Members of Boston College’s staff serve as the heartbeat of this institution. Our community is incredibly fortunate to have this team of “Men and Women for Others,” tirelessly working to ensure the standard of living we have become so accustomed to on this campus. We hope to recognize their impact through their stories. This is Sheila Walton’s story. Check out the others here.
ost Boston College students don’t give a second thought to the routine quiet “good, how are you,” they robotically repeat to the Boston College Dining cashiers, except to consider a quick “thanks, have a good one.” That’s why Sheila Walton, a cashier in the Rat, has gained fame among students for breaking up the monotony of waiting by her register.
The Brighton native prides herself on forging personal connections with everyone, and makes an effort to reach out to brighten people’s days however she can.
“I absolutely love my job. I love seeing all the students, I say hello to everybody,” she said. “There’s a lot of people whose names I know and we talk or chit-chat. I just love coming to work and talking to everybody, it’s so much fun, I don’t consider it work.”
Her friendly attitude has encouraged more and more students to breakout of the routine they’ve grown accustomed to. Whether it’s simply remembering their daily breakfast order or making the effort to learn about their class schedule.
“I have always made an effort to ask the dining hall workers how they are doing and tell them that I hope that they have a fantastic day,” said Dan Paulos, CSOM ’19. “It has always bothered me that a bunch of BC students don’t wish the dining hall workers a good day or even ask them how they are—they just give them their card and take it back without uttering a word. Sheila noticed this and began calling me by my first name every time I went up for coffee and such.”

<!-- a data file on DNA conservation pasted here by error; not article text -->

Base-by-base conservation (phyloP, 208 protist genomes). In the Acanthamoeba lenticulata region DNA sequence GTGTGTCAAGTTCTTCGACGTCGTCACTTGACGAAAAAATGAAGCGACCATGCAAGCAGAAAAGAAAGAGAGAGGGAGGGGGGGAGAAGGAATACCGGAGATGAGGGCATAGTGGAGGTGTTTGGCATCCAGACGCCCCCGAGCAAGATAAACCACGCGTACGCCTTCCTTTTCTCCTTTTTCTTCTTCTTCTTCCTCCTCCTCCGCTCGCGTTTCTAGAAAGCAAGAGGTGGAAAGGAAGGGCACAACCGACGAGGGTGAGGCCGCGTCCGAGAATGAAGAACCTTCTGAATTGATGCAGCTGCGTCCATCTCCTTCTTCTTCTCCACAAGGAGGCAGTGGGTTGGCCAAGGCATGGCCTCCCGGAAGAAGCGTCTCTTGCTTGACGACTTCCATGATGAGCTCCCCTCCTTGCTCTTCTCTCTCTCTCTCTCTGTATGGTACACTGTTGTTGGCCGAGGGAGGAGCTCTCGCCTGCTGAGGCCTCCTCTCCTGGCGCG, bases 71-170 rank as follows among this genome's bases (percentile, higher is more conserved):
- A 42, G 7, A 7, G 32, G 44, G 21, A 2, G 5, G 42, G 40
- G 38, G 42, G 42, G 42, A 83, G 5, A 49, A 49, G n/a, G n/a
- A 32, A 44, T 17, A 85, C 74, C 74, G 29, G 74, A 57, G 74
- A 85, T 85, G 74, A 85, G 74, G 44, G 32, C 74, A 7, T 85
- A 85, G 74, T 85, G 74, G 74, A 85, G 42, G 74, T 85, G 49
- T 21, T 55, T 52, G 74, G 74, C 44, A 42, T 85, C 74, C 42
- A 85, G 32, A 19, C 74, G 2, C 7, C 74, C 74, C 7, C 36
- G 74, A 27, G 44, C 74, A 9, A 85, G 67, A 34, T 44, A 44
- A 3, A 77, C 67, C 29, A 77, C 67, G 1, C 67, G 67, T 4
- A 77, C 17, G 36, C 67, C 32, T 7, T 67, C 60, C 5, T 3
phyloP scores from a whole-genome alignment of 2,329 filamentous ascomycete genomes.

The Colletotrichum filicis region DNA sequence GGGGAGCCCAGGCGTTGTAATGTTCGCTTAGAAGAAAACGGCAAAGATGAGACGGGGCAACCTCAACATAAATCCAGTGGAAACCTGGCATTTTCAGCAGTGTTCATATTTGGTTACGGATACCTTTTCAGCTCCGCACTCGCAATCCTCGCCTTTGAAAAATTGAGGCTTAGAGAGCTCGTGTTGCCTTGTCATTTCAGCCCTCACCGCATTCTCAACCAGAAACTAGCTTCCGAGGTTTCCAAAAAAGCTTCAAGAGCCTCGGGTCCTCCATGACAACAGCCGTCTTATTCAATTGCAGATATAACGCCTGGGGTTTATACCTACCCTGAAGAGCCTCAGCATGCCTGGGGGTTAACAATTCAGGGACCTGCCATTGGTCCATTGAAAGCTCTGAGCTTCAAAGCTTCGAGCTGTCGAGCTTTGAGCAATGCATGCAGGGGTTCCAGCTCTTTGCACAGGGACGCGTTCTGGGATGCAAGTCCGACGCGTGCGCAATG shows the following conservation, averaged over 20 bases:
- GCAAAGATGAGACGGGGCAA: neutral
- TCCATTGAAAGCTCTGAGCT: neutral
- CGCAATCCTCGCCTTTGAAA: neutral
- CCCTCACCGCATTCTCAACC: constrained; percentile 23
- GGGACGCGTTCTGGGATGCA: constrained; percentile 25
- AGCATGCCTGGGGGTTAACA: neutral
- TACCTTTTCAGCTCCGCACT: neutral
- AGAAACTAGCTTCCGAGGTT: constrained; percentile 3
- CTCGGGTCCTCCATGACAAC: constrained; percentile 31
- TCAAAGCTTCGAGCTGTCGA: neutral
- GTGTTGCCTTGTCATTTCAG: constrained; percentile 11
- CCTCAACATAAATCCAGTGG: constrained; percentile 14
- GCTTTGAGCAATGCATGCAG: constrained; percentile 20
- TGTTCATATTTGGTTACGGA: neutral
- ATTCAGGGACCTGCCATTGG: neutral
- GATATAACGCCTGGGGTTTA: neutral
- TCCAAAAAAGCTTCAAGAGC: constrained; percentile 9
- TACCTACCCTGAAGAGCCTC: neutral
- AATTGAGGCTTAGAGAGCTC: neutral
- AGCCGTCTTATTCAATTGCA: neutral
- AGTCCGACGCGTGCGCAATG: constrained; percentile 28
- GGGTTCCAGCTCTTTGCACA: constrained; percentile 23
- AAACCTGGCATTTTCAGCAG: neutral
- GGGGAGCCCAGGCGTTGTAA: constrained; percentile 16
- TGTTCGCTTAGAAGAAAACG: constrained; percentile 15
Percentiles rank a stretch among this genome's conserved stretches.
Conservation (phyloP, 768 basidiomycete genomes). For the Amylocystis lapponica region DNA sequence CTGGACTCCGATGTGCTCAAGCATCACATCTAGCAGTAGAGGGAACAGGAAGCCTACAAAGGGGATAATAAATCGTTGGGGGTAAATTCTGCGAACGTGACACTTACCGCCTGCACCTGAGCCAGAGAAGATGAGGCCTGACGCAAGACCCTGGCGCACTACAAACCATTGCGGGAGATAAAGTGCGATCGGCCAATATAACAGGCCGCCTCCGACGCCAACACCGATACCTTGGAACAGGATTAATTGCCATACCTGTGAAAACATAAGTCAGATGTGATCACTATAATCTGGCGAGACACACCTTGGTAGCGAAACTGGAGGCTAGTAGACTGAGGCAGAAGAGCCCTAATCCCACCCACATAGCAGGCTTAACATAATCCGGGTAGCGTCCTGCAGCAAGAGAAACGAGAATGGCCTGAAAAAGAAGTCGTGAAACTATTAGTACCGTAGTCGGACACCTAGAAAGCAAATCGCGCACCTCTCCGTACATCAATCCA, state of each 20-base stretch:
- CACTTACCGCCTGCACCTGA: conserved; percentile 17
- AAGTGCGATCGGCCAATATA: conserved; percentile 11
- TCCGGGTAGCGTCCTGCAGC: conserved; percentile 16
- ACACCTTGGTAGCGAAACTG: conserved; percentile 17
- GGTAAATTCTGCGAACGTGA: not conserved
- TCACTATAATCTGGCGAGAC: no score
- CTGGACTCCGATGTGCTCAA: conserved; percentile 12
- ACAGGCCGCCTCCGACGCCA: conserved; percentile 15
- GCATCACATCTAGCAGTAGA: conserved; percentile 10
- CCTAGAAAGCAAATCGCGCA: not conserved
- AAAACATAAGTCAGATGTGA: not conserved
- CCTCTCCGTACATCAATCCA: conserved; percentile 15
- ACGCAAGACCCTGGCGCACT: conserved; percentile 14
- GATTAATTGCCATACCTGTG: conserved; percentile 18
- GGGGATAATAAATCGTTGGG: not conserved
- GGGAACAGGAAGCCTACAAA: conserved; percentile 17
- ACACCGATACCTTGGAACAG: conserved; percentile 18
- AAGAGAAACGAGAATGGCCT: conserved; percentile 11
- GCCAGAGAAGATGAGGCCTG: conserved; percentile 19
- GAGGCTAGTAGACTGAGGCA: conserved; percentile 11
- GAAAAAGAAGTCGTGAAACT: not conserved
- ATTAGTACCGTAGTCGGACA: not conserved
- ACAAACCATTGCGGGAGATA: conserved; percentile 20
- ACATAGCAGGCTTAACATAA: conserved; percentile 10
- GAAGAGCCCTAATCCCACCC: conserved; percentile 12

Some of the connections she’s formed just from seeing people every day have grown beyond the lunchline and turned into unique, albeit unconventional, friendships. Students have even made a point of bringing their parents to the Rat during visits so they could meet her.
“Sheila is very close with some of the students at Boston College,” said Natale Schmitz, MCAS ’20. “In fact, I’ve seen her hugging ad chatting with other students outside of her post at the cash register. She’s more of a friend than anything to us students.”
Walton arrived at Boston College 20 years ago as a temp worker at Eagle’s Nest after leaving her job as an orthopedic surgical assistant. The next year, she was promoted to a part-time position.
“I needed mother’s hours because my children were young,” she said. ”I couldn’t go back to my profession because it was definitely a full-time job and I was a full-time mom.”
Since then, she’s moved around to dining spots all across campus. She staffed Hillside Cafe in its fledgling years before landing in the refurbished Rat. She’s also seen her own two sons, who had brought her to the Heights in the first place, pass through the University as students themselves.
Given that she first arrived at Boston College with her sons on her mind, it’s fitting that many students see her as a mom-like figure for their home away from home. Her fans among the student body can effortlessly rattle off the countless, personalized ways that Walton has touched their lives.
“Sometimes, she’ll tease me about my food choices, or even give me a chuckle about my weird food combinations, but she lets it happen,” said Erika Schlagenhauf, CSOM ’20. “She understands that college kids do crazy things, and she is a fun and calming presence in the always buzzing Rat.”